“Clergywomen have been part of Methodism since John Wesley licensed Sarah Crosby to preach in 1761. Although women were ordained in the Methodist tradition as early as the late 1800s, it was the May 4, 1956 General Conference vote for full clergy rights that forever changed the face of ordained clergy.”
From the Book of Resolutions: Every Barrier Down: Toward Full Embrace of All Women in Church and Society
“As with many expressions of the Christian faith, it took The United Methodist Church and its forebears a while to capture Christ’s vision.
In 1770, the first Methodist woman was appointed a class leader in the United States; in 1817, women were allowed to hold prayer meetings but denied a license to preach; in 1884 Anna Howard Shaw’s ordination by the Methodist Protestant Church was ruled out of order; and full voting rights for women in the Methodist tradition were not universally recognized until 1956.
Since that time, however, God’s call to women as preachers, teachers, administrators, mission workers, treasurers, lay leaders, trustees, peace-with-justice advocates, voting rights’ workers, Christian educators, and evangelists has blown a fresh breath across the globe and throughout the Church on the wings of the Holy Spirit, despite the rise and fall of our denominational enthusiasm for addressing sexism, gender bias, prejudice, and bad theology.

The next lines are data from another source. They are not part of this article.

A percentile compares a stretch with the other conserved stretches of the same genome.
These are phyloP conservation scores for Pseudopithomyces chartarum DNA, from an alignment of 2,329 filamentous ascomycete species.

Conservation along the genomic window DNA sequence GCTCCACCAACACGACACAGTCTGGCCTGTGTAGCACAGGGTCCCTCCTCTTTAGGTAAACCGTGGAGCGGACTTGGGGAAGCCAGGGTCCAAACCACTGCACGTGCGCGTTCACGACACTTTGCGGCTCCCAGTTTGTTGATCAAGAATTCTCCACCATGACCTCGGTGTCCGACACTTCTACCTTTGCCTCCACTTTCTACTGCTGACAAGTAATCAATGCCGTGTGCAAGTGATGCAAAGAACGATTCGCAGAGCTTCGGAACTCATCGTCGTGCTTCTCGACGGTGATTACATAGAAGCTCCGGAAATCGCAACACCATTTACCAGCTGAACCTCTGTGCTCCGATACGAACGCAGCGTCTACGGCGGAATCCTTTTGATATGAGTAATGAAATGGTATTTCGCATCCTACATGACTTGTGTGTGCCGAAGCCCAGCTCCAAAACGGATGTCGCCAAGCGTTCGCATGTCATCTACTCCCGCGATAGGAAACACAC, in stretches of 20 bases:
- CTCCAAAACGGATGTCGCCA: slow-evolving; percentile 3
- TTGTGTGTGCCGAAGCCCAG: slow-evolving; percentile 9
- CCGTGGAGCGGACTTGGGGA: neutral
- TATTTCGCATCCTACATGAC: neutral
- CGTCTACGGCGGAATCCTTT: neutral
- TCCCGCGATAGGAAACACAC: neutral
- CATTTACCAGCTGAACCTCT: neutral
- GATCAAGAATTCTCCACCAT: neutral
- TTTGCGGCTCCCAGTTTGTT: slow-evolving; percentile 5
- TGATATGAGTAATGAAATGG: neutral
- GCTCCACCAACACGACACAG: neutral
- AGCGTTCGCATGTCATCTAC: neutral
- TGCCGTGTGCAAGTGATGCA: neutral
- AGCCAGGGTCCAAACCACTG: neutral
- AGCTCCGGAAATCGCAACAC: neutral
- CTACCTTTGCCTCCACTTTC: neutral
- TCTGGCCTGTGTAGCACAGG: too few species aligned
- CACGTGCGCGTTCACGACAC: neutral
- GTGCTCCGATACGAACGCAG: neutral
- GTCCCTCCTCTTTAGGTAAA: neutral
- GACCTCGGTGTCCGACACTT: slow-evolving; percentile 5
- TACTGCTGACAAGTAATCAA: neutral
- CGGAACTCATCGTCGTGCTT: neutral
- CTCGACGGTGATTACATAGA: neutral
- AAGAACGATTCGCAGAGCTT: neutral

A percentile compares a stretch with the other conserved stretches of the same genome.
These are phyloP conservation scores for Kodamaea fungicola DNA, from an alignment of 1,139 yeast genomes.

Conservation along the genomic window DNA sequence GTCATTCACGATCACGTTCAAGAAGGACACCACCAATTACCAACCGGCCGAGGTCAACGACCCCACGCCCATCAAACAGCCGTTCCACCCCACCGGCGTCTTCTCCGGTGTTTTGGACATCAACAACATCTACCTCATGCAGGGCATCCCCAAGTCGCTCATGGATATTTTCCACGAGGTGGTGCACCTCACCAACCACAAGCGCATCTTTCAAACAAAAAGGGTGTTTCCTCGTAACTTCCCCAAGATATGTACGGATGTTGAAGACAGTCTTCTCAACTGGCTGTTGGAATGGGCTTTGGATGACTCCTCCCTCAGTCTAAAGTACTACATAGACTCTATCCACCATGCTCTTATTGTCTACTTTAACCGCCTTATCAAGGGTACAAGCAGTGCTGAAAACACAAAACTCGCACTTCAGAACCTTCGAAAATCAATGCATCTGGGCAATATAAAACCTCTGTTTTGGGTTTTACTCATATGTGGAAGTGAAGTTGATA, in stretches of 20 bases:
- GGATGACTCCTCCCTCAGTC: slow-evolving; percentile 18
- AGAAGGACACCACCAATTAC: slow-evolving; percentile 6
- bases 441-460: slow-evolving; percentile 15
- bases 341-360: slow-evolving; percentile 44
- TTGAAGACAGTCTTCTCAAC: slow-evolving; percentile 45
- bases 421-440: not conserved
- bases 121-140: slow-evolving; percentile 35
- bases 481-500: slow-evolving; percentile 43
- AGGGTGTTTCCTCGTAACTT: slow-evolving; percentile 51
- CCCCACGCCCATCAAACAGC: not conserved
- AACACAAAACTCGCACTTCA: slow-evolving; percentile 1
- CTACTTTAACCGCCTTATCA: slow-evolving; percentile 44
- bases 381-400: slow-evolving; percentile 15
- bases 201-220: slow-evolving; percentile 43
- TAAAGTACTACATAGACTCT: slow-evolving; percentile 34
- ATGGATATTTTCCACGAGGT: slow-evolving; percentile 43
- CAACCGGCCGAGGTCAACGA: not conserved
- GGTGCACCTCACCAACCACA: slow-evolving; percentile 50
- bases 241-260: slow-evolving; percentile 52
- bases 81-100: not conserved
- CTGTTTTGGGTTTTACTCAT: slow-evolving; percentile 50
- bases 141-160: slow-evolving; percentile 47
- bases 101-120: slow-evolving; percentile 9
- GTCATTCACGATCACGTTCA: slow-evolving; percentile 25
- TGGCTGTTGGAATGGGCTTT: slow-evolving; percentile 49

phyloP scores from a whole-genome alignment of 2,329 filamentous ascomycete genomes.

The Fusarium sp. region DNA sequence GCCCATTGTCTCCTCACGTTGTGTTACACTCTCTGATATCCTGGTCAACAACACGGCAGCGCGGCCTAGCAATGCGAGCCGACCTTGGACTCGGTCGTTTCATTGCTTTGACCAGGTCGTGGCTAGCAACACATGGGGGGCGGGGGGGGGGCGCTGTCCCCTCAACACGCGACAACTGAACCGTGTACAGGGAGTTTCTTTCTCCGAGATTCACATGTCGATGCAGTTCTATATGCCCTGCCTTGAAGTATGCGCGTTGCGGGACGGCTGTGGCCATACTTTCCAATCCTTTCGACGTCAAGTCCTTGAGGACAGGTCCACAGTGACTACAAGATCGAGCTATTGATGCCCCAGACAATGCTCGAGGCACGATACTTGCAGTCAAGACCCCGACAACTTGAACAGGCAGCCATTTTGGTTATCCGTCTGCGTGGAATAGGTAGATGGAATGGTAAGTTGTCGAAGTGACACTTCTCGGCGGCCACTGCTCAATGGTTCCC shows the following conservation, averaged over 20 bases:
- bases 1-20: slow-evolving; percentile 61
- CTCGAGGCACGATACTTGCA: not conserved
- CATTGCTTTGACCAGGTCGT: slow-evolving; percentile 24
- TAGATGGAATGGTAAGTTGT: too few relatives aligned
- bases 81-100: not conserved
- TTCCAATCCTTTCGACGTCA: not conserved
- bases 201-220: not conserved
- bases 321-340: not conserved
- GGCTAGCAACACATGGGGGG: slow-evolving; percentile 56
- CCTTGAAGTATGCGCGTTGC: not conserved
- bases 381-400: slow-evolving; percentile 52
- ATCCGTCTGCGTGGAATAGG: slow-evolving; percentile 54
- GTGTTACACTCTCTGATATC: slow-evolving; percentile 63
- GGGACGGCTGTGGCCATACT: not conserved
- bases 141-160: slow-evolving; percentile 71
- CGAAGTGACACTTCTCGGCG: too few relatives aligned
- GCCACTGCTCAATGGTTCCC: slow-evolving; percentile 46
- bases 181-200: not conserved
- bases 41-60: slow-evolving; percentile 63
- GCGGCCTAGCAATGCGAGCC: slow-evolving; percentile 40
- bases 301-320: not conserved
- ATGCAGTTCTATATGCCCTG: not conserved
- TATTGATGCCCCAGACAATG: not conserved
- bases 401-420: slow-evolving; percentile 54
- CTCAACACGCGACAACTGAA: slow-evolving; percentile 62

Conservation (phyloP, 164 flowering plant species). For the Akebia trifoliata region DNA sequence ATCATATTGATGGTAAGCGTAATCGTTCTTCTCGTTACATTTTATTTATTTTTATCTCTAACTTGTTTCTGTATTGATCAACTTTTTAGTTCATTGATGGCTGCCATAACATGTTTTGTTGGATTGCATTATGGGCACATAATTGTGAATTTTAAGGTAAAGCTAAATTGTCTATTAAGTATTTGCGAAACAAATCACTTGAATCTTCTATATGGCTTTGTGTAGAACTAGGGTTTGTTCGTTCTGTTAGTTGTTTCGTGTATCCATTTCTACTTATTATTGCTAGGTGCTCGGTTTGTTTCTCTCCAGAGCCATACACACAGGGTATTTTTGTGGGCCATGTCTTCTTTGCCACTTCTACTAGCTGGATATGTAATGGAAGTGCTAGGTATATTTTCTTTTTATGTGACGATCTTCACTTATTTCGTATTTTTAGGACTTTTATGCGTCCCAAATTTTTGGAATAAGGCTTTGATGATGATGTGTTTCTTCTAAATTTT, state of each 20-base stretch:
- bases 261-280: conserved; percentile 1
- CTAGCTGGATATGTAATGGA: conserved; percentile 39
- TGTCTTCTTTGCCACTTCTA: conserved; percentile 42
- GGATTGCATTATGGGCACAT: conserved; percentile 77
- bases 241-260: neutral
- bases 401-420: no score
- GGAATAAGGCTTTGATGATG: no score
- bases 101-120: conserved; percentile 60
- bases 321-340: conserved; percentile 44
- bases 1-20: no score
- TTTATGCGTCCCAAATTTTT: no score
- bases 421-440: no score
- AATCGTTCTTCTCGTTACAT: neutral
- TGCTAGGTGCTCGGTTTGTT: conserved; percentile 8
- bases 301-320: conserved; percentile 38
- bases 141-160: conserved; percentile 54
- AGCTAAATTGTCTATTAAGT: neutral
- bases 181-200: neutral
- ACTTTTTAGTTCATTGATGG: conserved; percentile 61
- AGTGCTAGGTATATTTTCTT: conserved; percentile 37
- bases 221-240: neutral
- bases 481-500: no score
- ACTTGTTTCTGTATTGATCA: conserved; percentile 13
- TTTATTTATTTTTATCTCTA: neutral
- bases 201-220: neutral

God has done great things with us and, sometimes, in spite of us. Among the victories celebrated throughout our denomination’s history:
- one in four United Methodist pastors in local churches today are women, compared with less than one in 100 in 1972;
- of the 63 active United Methodist bishops around the world, 16 are women; in 2004 an unprecedented six women were elected in the same week as United Methodist episcopal leaders. The first woman bishop (the late Marjorie Swank Matthews) was elected in 1980;
- The United Methodist Church gave to the world the first African American (Leontine T.C. Kelly, 1984) and first Latina (Minerva Carcano, 2004) bishops in mainline Christendom;
- women comprise half of all students enrolled in United Methodist seminaries and seeking ordination;
- the United Methodist Women is the largest and most prolific mission working entity on behalf of women, children, and youth in our denomination, with ministries of education, discipleship, economic and social development, health care, advocacy, and empowerment in over 120 nations around the world.”